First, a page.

To begin with, it’s apparent that all channels in unison have the most influence on trial purchasers, at 57.91, and that earned media has the highest influence overall at 58.54. Going a level deeper, we can see that trial purchasers, possibly induced by digital couponing, are influenced most by paid media, at 68.38. Repeat purchasers are most influenced by familiarity with the product and may shop via owned channels at 55.33. Loyalists, who may be playing an active role in marketing your product via blogs and Twitter, are most influenced by earned media at 69.08. Finally, areas needing additional investment or message adjustment can be identified as in the case with paid media’s relatively pale effect on repeat purchasers at 36.95. 


Taking this example one step further, let’s say our definition of success is the influence of the brand’s digital ecosystem on offline sales. A powerful aspect of this model is its ability to establish casual relationships between the index and lower funnel, online and offline conversion activities.  

For example, by applying the Granger Causality method to a CPG client’s transactional data, we were able to determine how index levels could forecast purchasing behavior. With this approach we identified causation between the Connection Index and product trials, repeat purchases and even product shipments. Causality would most likely be different across verticals but we strongly believe this may be an opportunity to demonstrate, with rigor, the link between discrete digital activities (i.e. social) and offline transactions that can eventually lead to ROI.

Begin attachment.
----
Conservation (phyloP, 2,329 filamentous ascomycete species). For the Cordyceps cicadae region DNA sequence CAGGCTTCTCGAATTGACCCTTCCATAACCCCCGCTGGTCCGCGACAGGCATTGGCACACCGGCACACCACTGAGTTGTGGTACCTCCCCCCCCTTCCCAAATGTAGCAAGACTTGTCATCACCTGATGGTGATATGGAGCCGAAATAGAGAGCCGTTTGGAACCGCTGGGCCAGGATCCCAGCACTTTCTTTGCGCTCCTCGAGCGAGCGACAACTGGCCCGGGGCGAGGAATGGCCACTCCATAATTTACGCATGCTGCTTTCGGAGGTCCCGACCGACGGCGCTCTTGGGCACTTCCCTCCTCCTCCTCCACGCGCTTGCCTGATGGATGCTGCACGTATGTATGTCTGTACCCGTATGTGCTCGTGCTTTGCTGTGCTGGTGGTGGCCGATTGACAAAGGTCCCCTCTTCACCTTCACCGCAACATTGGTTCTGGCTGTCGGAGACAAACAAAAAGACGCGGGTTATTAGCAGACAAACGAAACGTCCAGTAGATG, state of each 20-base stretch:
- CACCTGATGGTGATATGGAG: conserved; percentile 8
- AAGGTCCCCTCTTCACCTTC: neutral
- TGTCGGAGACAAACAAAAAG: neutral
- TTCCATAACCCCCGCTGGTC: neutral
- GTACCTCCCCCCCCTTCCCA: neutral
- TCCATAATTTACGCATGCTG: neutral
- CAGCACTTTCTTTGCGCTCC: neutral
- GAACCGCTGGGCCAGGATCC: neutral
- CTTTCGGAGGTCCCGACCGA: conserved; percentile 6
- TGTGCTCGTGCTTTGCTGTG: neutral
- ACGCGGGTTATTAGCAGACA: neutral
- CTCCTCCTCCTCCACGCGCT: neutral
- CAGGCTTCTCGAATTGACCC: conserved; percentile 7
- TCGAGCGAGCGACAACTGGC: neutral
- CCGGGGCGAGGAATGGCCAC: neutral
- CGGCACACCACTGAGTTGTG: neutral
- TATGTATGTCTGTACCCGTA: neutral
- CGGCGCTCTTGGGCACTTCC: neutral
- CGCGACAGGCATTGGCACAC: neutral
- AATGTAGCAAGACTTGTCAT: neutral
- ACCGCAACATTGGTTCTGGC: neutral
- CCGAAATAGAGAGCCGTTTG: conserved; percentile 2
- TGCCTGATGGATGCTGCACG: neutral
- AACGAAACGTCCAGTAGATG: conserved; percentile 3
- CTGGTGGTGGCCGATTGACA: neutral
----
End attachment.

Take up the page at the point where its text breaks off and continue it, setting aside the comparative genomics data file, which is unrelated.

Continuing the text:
There is significant business value to be gained by stepping through a thoughtful integration process of your paid, earned, and owned digital channel categories. This is exciting territory, and it provides a range of opportunities to help advertisers realize the true value of each channel.  

So let’s toast to all the great marketing accomplishments of 2011 and put our heads together to solve the challenges awaiting us in 2012.

[Images: Flickr users kenteegardin, lubermelhopremasager]

About the author

Steve has over 24 years of agency and client side experience leading CRM, interactive marketing, sales and media practices for brands including Nissan, Bank of America, Visa and Procter & Gamble, to name a few. In 2011, he was named an Adweek Media-All Star for his innovative work measuring earned and owned media content and developing predictive analytics models to optimize digital ecosystems